Tinify your FrSky D4R-II Receiver

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On this post I’m going to share my latest procedure to configure and connect my FrSky D4R-II receivers in small spaces.

Normally, I configure my D4R-II to send PPM control signals so that the whole 8 channels can be sent via a single wire. I also enable analog RSSI output so that this data is available to my FC or my OSD as the case might be. As is sidely discussed elsewhere, the D4R-II outputs the RSSI signal as a control pulse on the pins corresponding to channel 2. While it’s easy to configure your Taranis setup to send the RSSI via an RC channel, I consider this a suboptimal solution.

When doing this, the transmitter is actually sending its recovered RSSI value via one of the RC channels, so the receiver figures out the RSSI, sends it back to the transmitter via the telemetry link and then the transmitter sends it back to the receiver via a RC channel. If you lose telemetry, nothing onboard besides the receiver actually knows what happened. Rather than this convoluted setup, I simply follow these instructions to build a simple PPM-to-analog converter that provides a 0-5V signal that corresponds to the current RSSI level. Simpler and totally onboard solution.

My first step is to verify that the receiver works out of the box. You don’t want to spend your time in a receiver that arrived dead – also this would make it impossible to return the defective receiver, not that I’ve ever received a dead one. Then remove the cardboard sleeve and carefully desolder the header pins. While I generally like to keep the pins, this way to mount the receiver provides for a more compact setup, specially suitable for 180 and 150 sized quads.

Carefully place a solder jumper between the signal pins on channels 3 and 4 to enable PPM output. This can be seen better in the picture below.

Choose your capacitor and resistor for the RSSI analog conversion. I chose a 330 Ω resistor paired with a 0.1 μf ceramic capacitor, which provides an analog voltage of up to 3.5V for 100% RSSI.

Solder one end of the resistor and one end of the ceramic capacitor together. Then solder the remaining resistor leg to the signal pin of channel 2, and the remaining capacitor leg to one of the ground pins on the D4R-II. It’s useful to revert to the cardboard sleeve to double check your solder points. Make sure to double check with a voltmeter. Make sure to cover the solder joint using heat shrink or liquid tape.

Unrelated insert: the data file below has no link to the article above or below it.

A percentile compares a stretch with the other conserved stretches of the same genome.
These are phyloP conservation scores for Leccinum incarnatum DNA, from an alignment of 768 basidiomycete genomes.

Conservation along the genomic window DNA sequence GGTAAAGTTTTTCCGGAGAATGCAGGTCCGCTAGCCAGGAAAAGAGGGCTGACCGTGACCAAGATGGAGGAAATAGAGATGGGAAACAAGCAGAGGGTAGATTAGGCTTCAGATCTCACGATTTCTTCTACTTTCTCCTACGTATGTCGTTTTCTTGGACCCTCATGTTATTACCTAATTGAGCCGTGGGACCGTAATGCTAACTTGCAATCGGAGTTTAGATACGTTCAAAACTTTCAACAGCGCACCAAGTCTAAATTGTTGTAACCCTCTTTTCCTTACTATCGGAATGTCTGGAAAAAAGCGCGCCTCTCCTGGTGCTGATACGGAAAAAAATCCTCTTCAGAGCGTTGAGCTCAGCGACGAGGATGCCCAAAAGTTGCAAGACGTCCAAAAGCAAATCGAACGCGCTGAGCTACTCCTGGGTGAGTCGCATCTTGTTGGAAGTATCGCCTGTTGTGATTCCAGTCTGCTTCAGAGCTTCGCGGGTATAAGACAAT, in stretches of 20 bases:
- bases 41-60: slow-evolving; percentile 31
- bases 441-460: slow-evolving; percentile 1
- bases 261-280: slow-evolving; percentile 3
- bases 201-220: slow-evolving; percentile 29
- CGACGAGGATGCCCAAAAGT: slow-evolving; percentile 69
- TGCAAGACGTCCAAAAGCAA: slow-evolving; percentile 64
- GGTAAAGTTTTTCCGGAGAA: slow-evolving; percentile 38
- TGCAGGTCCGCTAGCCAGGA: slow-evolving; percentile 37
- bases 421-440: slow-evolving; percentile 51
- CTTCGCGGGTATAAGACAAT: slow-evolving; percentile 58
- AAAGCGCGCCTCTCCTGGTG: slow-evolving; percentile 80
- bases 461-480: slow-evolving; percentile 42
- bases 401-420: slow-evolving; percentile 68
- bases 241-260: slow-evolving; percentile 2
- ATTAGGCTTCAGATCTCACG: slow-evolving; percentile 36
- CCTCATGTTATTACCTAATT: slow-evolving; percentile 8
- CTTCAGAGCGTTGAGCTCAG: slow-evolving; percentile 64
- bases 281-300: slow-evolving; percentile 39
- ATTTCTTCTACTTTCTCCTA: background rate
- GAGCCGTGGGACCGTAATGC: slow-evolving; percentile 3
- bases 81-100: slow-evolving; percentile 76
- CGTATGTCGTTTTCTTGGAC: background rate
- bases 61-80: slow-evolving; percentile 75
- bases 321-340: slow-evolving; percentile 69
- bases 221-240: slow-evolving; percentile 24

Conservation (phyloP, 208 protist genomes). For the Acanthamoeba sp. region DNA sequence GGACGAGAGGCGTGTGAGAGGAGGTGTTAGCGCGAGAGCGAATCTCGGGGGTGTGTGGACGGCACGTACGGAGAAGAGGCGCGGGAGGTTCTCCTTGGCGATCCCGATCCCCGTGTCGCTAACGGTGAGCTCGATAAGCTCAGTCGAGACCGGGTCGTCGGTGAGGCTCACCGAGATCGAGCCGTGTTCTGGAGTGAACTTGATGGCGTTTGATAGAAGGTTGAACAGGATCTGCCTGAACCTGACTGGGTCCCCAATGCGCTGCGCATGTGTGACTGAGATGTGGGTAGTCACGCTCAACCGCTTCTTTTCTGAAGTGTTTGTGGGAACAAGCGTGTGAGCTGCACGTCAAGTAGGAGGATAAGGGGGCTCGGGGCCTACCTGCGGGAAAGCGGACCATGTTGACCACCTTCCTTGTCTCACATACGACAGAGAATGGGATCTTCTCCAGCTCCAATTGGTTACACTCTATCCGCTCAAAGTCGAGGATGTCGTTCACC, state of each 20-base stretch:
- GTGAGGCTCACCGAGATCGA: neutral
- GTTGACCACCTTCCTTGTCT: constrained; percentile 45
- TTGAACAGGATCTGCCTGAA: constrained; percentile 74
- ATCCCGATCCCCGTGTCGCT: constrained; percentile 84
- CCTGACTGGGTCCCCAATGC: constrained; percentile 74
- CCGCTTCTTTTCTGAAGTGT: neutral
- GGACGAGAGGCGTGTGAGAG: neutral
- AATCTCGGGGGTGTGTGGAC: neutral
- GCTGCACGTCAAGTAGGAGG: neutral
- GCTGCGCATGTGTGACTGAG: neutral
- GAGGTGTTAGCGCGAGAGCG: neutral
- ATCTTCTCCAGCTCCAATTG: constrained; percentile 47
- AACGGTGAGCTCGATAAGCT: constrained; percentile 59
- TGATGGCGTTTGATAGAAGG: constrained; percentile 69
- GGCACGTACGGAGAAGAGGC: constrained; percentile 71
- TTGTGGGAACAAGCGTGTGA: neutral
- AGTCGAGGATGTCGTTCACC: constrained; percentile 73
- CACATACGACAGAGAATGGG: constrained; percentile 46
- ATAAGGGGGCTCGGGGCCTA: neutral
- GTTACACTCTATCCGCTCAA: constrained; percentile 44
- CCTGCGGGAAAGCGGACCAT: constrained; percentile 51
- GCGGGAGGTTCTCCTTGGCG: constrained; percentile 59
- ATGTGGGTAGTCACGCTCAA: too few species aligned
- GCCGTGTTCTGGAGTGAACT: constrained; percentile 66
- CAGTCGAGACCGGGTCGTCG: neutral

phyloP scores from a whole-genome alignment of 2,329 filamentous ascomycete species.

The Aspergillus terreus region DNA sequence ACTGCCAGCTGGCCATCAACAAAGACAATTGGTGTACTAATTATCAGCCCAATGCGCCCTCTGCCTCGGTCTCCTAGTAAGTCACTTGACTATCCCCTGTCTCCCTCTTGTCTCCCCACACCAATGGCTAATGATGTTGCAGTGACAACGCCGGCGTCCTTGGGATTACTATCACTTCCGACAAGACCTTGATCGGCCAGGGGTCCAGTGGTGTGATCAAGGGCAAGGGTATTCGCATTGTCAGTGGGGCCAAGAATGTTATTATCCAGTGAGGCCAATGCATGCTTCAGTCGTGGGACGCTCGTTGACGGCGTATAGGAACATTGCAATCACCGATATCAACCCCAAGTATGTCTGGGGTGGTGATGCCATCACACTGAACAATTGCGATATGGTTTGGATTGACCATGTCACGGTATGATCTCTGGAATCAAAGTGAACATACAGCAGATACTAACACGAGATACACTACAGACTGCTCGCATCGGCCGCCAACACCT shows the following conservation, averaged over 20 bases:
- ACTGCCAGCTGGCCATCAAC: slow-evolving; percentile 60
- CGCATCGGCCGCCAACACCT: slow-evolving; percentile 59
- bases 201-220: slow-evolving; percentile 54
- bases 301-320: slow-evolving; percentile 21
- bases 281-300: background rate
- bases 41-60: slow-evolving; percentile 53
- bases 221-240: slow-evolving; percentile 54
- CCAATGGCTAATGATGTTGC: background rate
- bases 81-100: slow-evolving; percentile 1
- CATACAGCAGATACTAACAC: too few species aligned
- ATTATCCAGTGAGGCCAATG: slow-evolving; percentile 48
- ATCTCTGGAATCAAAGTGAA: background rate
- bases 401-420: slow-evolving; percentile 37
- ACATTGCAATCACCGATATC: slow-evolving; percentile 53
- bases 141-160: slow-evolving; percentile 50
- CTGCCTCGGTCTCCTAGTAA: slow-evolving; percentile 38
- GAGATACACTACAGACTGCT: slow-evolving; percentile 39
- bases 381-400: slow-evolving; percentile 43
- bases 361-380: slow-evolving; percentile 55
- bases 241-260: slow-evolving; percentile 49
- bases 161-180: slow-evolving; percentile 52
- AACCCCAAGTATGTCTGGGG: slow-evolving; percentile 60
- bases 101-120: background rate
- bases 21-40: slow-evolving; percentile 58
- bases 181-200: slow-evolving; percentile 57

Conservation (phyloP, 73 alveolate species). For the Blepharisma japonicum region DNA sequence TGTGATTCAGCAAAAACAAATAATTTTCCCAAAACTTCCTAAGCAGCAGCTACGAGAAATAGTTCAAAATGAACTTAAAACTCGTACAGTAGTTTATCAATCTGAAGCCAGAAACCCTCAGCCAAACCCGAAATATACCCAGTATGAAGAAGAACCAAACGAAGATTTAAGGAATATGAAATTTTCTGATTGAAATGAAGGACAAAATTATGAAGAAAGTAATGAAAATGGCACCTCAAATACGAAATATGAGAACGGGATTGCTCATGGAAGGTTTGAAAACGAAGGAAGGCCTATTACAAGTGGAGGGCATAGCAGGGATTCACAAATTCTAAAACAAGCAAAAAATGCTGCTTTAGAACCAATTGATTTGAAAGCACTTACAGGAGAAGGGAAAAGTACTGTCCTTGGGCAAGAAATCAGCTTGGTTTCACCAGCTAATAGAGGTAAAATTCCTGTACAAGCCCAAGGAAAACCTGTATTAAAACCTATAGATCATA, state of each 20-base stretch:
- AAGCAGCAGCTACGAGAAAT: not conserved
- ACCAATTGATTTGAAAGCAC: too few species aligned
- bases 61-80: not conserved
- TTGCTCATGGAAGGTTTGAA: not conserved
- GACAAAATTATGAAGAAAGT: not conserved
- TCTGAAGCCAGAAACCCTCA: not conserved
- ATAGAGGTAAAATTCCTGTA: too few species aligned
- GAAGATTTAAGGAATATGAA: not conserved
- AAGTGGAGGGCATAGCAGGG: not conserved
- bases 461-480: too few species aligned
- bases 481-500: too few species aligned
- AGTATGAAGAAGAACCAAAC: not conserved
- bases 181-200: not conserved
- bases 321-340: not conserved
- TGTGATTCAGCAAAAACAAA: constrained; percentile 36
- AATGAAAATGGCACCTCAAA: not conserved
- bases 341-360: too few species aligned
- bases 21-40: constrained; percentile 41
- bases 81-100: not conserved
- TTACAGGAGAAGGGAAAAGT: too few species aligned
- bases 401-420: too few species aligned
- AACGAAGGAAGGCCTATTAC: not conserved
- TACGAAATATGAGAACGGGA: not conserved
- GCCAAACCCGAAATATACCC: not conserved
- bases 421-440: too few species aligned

At this stage I hooked my pocket oscilloscope and verified that the receiver performed as expected. In the picture you can see the traces corresponding to the 8 channels.

After verifying that all worked as expected, I took off the antennas and plugged them backwards, so that they come out of the receiver on the same end as the rest of the wiring. This allows me to seal one end entirely and further reduce the space required to mount the receiver. Do not apply power to the receiver without the antennas plugged in.

At this point I also applied 4 layers of 419C Acrylic Lacquer Conformal Coating. This is a clear coat that protects electronics from water and dust.

Since I tipically use the telemetry features of the D4R-II to send data back (the Flight Controller sends a bunch of data back!), I carefully removed all but the green wire from the telemetry cable that comes with the receiver. Gently lift the plastic retainer from the white connector housing and pull the wire out to remove it cleanly without damaging the crimped pin. Keep these removed wires around, as they can be used to replace the telemetry lead after a bad crash. Only the green wire is required because the ground is common.

Apply clear heat shrink to protect the receiver as the conformal coating might not offer enough protection in some cases. Since I’m mounting my D4R-II to a Naze32 Rev 6 board, I’ll be wiring it to two 5 row Dupont servo housings. Some Naze32 boards include a 10 pin Dupont housing which you can also use for this purpose. Simply remove the original wires by gently lifting on the housing tab while pulling on the wire, and then place the wiring connected to the D4R-II in the proper slots. Of course, you need to crimp suitable Dupont pins to the wires connecting to the D4R-II.

My telemetry – the green wire – will be connected to a Softserial port in pin 8 of the Naze32. The RSSI analog goes into pin 4. Ground, 5V and PPM gots into pins 1 to 3 of the Naze32. The finished product can be seen in the last picture, mounted to my new ZMR-180 quad.

I hope these notes are helpful for you!